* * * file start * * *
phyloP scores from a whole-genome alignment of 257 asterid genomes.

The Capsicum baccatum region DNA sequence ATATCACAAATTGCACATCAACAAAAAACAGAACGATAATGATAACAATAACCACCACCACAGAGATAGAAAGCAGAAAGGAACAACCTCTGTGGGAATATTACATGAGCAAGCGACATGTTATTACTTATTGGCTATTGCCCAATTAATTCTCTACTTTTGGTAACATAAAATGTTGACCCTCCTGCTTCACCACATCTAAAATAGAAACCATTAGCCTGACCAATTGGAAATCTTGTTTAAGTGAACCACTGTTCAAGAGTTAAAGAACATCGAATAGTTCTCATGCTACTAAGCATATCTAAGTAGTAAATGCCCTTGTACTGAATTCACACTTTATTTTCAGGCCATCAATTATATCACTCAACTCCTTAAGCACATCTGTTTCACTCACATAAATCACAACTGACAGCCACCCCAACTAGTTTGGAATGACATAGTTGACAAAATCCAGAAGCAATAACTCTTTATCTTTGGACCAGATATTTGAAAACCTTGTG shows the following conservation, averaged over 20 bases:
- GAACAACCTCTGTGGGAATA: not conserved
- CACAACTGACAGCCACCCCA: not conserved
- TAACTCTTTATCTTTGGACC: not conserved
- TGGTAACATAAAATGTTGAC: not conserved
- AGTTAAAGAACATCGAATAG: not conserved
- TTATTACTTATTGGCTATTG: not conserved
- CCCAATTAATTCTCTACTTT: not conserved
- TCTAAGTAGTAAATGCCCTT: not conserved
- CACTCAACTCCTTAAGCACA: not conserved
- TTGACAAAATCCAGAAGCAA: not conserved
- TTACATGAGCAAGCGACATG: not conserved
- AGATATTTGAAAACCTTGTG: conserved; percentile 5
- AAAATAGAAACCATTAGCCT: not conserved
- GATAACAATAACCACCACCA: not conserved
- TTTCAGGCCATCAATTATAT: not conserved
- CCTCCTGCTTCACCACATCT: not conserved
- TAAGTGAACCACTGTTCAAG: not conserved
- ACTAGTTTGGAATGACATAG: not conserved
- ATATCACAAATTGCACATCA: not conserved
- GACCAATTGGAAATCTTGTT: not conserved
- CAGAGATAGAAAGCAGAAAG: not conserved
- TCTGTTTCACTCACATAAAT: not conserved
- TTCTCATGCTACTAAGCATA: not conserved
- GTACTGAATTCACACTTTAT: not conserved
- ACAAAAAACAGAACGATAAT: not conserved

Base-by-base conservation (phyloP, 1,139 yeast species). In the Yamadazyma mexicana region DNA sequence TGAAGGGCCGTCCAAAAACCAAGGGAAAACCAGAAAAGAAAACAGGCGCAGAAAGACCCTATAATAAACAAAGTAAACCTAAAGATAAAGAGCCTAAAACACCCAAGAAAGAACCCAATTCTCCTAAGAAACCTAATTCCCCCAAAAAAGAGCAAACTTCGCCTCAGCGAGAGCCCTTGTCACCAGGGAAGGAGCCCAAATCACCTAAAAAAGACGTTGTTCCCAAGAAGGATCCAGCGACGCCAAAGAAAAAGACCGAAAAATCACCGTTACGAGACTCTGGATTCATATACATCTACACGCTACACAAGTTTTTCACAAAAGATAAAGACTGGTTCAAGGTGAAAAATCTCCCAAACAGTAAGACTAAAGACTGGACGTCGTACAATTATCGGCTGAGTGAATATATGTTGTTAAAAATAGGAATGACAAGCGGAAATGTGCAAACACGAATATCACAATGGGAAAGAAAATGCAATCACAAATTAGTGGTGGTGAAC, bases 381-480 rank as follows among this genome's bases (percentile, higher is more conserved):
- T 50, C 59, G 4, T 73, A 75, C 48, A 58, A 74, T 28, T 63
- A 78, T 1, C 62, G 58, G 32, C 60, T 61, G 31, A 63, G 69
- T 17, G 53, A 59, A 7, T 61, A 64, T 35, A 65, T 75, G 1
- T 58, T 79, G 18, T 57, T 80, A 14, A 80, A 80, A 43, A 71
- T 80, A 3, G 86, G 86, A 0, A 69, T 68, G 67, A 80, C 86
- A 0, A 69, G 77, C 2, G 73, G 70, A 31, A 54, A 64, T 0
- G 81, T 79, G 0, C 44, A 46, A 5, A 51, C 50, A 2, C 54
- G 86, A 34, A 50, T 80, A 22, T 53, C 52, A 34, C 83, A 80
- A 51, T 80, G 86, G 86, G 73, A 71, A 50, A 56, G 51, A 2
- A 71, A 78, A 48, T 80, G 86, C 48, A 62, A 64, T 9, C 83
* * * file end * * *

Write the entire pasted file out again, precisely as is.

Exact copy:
phyloP scores from a whole-genome alignment of 257 asterid genomes.

The Capsicum baccatum region DNA sequence ATATCACAAATTGCACATCAACAAAAAACAGAACGATAATGATAACAATAACCACCACCACAGAGATAGAAAGCAGAAAGGAACAACCTCTGTGGGAATATTACATGAGCAAGCGACATGTTATTACTTATTGGCTATTGCCCAATTAATTCTCTACTTTTGGTAACATAAAATGTTGACCCTCCTGCTTCACCACATCTAAAATAGAAACCATTAGCCTGACCAATTGGAAATCTTGTTTAAGTGAACCACTGTTCAAGAGTTAAAGAACATCGAATAGTTCTCATGCTACTAAGCATATCTAAGTAGTAAATGCCCTTGTACTGAATTCACACTTTATTTTCAGGCCATCAATTATATCACTCAACTCCTTAAGCACATCTGTTTCACTCACATAAATCACAACTGACAGCCACCCCAACTAGTTTGGAATGACATAGTTGACAAAATCCAGAAGCAATAACTCTTTATCTTTGGACCAGATATTTGAAAACCTTGTG shows the following conservation, averaged over 20 bases:
- GAACAACCTCTGTGGGAATA: not conserved
- CACAACTGACAGCCACCCCA: not conserved
- TAACTCTTTATCTTTGGACC: not conserved
- TGGTAACATAAAATGTTGAC: not conserved
- AGTTAAAGAACATCGAATAG: not conserved
- TTATTACTTATTGGCTATTG: not conserved
- CCCAATTAATTCTCTACTTT: not conserved
- TCTAAGTAGTAAATGCCCTT: not conserved
- CACTCAACTCCTTAAGCACA: not conserved
- TTGACAAAATCCAGAAGCAA: not conserved
- TTACATGAGCAAGCGACATG: not conserved
- AGATATTTGAAAACCTTGTG: conserved; percentile 5
- AAAATAGAAACCATTAGCCT: not conserved
- GATAACAATAACCACCACCA: not conserved
- TTTCAGGCCATCAATTATAT: not conserved
- CCTCCTGCTTCACCACATCT: not conserved
- TAAGTGAACCACTGTTCAAG: not conserved
- ACTAGTTTGGAATGACATAG: not conserved
- ATATCACAAATTGCACATCA: not conserved
- GACCAATTGGAAATCTTGTT: not conserved
- CAGAGATAGAAAGCAGAAAG: not conserved
- TCTGTTTCACTCACATAAAT: not conserved
- TTCTCATGCTACTAAGCATA: not conserved
- GTACTGAATTCACACTTTAT: not conserved
- ACAAAAAACAGAACGATAAT: not conserved

Base-by-base conservation (phyloP, 1,139 yeast species). In the Yamadazyma mexicana region DNA sequence TGAAGGGCCGTCCAAAAACCAAGGGAAAACCAGAAAAGAAAACAGGCGCAGAAAGACCCTATAATAAACAAAGTAAACCTAAAGATAAAGAGCCTAAAACACCCAAGAAAGAACCCAATTCTCCTAAGAAACCTAATTCCCCCAAAAAAGAGCAAACTTCGCCTCAGCGAGAGCCCTTGTCACCAGGGAAGGAGCCCAAATCACCTAAAAAAGACGTTGTTCCCAAGAAGGATCCAGCGACGCCAAAGAAAAAGACCGAAAAATCACCGTTACGAGACTCTGGATTCATATACATCTACACGCTACACAAGTTTTTCACAAAAGATAAAGACTGGTTCAAGGTGAAAAATCTCCCAAACAGTAAGACTAAAGACTGGACGTCGTACAATTATCGGCTGAGTGAATATATGTTGTTAAAAATAGGAATGACAAGCGGAAATGTGCAAACACGAATATCACAATGGGAAAGAAAATGCAATCACAAATTAGTGGTGGTGAAC, bases 381-480 rank as follows among this genome's bases (percentile, higher is more conserved):
- T 50, C 59, G 4, T 73, A 75, C 48, A 58, A 74, T 28, T 63
- A 78, T 1, C 62, G 58, G 32, C 60, T 61, G 31, A 63, G 69
- T 17, G 53, A 59, A 7, T 61, A 64, T 35, A 65, T 75, G 1
- T 58, T 79, G 18, T 57, T 80, A 14, A 80, A 80, A 43, A 71
- T 80, A 3, G 86, G 86, A 0, A 69, T 68, G 67, A 80, C 86
- A 0, A 69, G 77, C 2, G 73, G 70, A 31, A 54, A 64, T 0
- G 81, T 79, G 0, C 44, A 46, A 5, A 51, C 50, A 2, C 54
- G 86, A 34, A 50, T 80, A 22, T 53, C 52, A 34, C 83, A 80
- A 51, T 80, G 86, G 86, G 73, A 71, A 50, A 56, G 51, A 2
- A 71, A 78, A 48, T 80, G 86, C 48, A 62, A 64, T 9, C 83